Developers initially intending to turn a Mission District auto shop into 20 units of housing have backed away from that plan following a ruling by the city that the building has historical significance. Curbed reports that likely because of that determination, and the resulting requirement that any alteration to the 20,400-square-foot auto shop at 3140 16th Street retain said significance, Texas-based developer Mx3's plans to demolish the building are no longer viable and the company will instead look to build a two-story restaurant.
Mx3 wouldn't confirm, but a community meeting notice obtained by the publication lists the proposed building as having exactly zero housing units. This is a change from an earlier revised proposal from the company that, if approved, would have resulted in a four units and a restaurant. Apparently developers didn't envision enough of a return on that project — a fact brought into sharp focus by Planning Department documents showing that the building was last purchased in 2014 for $8.7 million. Four units just wasn't going to cut it, in other words.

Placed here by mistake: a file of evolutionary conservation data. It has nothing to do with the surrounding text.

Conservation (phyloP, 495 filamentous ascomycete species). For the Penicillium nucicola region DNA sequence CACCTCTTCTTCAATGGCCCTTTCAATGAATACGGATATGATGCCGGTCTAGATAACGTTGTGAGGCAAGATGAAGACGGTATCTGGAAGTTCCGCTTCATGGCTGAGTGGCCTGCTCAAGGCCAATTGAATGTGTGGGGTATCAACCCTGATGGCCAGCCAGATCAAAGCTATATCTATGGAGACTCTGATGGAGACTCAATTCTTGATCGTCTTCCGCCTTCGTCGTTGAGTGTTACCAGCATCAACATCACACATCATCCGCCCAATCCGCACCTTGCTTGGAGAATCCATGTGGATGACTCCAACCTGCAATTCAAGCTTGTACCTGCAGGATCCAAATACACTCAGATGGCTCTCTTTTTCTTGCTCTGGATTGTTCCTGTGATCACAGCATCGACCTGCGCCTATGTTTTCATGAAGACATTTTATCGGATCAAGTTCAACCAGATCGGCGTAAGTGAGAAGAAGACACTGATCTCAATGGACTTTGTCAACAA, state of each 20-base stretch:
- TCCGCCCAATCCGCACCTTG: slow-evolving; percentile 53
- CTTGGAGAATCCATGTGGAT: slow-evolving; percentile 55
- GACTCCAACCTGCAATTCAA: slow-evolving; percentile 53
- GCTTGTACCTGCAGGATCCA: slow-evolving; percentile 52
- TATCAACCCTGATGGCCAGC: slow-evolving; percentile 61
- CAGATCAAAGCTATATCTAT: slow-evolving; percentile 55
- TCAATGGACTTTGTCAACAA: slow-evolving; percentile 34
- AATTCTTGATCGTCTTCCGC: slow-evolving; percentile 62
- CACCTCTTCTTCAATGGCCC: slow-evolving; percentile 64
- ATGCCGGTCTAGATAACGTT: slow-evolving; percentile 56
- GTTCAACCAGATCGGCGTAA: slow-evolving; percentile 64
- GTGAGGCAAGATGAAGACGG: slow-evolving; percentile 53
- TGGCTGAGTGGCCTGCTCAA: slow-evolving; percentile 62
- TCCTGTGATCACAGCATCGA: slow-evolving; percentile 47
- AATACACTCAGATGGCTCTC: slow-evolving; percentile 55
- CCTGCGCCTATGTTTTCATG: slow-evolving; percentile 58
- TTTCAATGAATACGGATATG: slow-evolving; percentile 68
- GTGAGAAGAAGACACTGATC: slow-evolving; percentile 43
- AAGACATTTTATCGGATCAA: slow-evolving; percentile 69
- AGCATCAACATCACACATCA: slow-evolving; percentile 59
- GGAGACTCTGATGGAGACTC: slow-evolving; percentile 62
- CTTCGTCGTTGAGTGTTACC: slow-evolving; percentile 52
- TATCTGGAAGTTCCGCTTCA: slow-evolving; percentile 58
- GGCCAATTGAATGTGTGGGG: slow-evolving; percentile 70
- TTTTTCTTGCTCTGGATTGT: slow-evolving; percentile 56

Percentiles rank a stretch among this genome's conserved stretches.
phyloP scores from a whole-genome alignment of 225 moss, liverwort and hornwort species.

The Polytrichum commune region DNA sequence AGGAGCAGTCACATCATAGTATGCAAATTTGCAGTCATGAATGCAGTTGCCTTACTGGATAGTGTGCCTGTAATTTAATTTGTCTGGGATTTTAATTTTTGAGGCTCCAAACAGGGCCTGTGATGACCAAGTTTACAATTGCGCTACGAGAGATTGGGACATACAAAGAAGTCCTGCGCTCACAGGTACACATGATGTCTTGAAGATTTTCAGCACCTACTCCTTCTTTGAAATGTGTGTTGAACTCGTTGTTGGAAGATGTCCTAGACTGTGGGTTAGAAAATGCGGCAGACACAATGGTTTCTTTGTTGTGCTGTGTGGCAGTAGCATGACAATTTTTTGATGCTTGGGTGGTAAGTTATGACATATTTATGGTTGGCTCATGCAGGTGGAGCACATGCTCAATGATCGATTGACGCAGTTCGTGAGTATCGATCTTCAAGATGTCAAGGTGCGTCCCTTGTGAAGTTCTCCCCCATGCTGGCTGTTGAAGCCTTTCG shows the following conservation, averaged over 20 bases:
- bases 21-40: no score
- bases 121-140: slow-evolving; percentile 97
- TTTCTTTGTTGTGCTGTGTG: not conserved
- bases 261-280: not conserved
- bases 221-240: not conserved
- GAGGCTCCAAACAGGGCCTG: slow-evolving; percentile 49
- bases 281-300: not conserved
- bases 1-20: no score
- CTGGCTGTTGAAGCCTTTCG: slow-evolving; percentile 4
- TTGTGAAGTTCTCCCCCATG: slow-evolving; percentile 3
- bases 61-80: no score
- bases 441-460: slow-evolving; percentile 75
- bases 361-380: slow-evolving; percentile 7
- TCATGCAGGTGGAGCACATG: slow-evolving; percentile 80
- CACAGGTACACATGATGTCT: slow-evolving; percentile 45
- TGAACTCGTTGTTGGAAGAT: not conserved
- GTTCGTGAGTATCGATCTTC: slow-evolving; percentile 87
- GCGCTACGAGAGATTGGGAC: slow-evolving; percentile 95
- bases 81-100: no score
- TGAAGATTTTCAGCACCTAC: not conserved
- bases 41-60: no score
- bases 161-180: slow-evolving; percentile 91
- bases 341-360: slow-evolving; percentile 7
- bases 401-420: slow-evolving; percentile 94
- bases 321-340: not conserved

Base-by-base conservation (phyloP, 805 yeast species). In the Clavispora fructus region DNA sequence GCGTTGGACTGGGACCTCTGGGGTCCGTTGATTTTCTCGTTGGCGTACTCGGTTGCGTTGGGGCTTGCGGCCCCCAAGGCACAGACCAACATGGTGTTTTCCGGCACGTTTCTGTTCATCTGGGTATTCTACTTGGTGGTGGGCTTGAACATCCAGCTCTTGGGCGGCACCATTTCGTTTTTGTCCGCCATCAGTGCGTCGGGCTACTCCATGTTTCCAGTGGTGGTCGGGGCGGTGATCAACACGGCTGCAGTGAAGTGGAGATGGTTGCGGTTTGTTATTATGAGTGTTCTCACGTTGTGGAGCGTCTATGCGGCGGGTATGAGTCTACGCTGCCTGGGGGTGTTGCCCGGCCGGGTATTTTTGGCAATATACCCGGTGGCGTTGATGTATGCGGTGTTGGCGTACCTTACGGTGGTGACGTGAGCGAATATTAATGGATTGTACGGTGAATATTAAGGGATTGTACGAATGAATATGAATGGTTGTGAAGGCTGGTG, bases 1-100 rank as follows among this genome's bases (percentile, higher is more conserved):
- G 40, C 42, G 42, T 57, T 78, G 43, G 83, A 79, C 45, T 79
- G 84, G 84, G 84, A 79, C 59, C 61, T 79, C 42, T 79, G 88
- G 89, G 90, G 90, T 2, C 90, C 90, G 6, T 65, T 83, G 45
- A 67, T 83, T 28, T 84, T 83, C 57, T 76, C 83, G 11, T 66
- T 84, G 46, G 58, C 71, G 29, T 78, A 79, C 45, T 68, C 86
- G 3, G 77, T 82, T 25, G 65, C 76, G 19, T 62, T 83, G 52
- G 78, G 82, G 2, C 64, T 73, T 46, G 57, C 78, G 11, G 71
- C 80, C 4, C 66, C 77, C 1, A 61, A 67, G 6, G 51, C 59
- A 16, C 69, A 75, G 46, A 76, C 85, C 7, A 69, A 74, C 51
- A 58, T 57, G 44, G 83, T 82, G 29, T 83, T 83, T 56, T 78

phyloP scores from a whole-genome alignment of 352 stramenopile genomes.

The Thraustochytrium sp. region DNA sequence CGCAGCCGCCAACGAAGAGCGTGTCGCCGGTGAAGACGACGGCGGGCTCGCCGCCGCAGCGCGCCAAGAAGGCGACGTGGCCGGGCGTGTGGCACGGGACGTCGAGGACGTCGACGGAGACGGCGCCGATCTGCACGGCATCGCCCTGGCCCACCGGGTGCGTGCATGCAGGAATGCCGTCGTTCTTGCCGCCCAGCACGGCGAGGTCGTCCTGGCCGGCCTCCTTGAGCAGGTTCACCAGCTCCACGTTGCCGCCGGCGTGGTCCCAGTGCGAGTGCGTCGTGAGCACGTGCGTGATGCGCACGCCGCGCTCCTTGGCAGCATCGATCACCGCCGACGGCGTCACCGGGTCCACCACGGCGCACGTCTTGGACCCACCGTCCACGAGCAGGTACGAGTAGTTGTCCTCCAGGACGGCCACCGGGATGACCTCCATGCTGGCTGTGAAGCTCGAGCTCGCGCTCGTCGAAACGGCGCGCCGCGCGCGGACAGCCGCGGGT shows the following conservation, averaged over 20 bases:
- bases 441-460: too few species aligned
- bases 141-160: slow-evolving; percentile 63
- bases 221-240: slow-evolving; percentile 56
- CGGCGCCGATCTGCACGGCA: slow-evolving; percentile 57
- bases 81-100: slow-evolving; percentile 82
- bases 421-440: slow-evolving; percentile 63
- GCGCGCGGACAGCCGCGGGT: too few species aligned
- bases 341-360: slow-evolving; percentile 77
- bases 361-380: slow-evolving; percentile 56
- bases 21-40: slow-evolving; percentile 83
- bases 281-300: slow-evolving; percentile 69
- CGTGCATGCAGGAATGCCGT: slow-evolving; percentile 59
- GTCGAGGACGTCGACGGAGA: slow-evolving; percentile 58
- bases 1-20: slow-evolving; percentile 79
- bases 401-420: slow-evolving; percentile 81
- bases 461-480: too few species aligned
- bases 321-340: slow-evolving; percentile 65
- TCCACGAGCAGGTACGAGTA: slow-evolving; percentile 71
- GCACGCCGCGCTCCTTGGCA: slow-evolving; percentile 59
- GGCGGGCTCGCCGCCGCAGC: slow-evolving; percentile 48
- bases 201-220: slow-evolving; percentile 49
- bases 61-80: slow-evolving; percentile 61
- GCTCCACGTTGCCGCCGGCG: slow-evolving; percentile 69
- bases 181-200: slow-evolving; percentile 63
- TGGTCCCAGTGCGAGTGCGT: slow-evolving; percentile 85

Developers apparently intend to construct a roof deck on top of the building, meaning future diners will hopefully have a fabulous views of the drunks stumbling out of Delirium every Friday and Saturday night.
Those crying for more housing to be built will surely be upset at both Mx3's likely plans and the city's designation of the building as having historical significance, but it is perhaps hard to feel too much sympathy for the developer as the Inner Mission North Historic Resource Survey, completed in 2011, found that the "building is one of a group of commercial and residential over commercial properties along the 16th Street corridor that are locally significant in terms of National Register Criteria C; properties that embody the distinctive characteristics of a type, period, or method of construction with significance in the area of 'community planning and development.' ” In other words, they maybe could have seen this coming.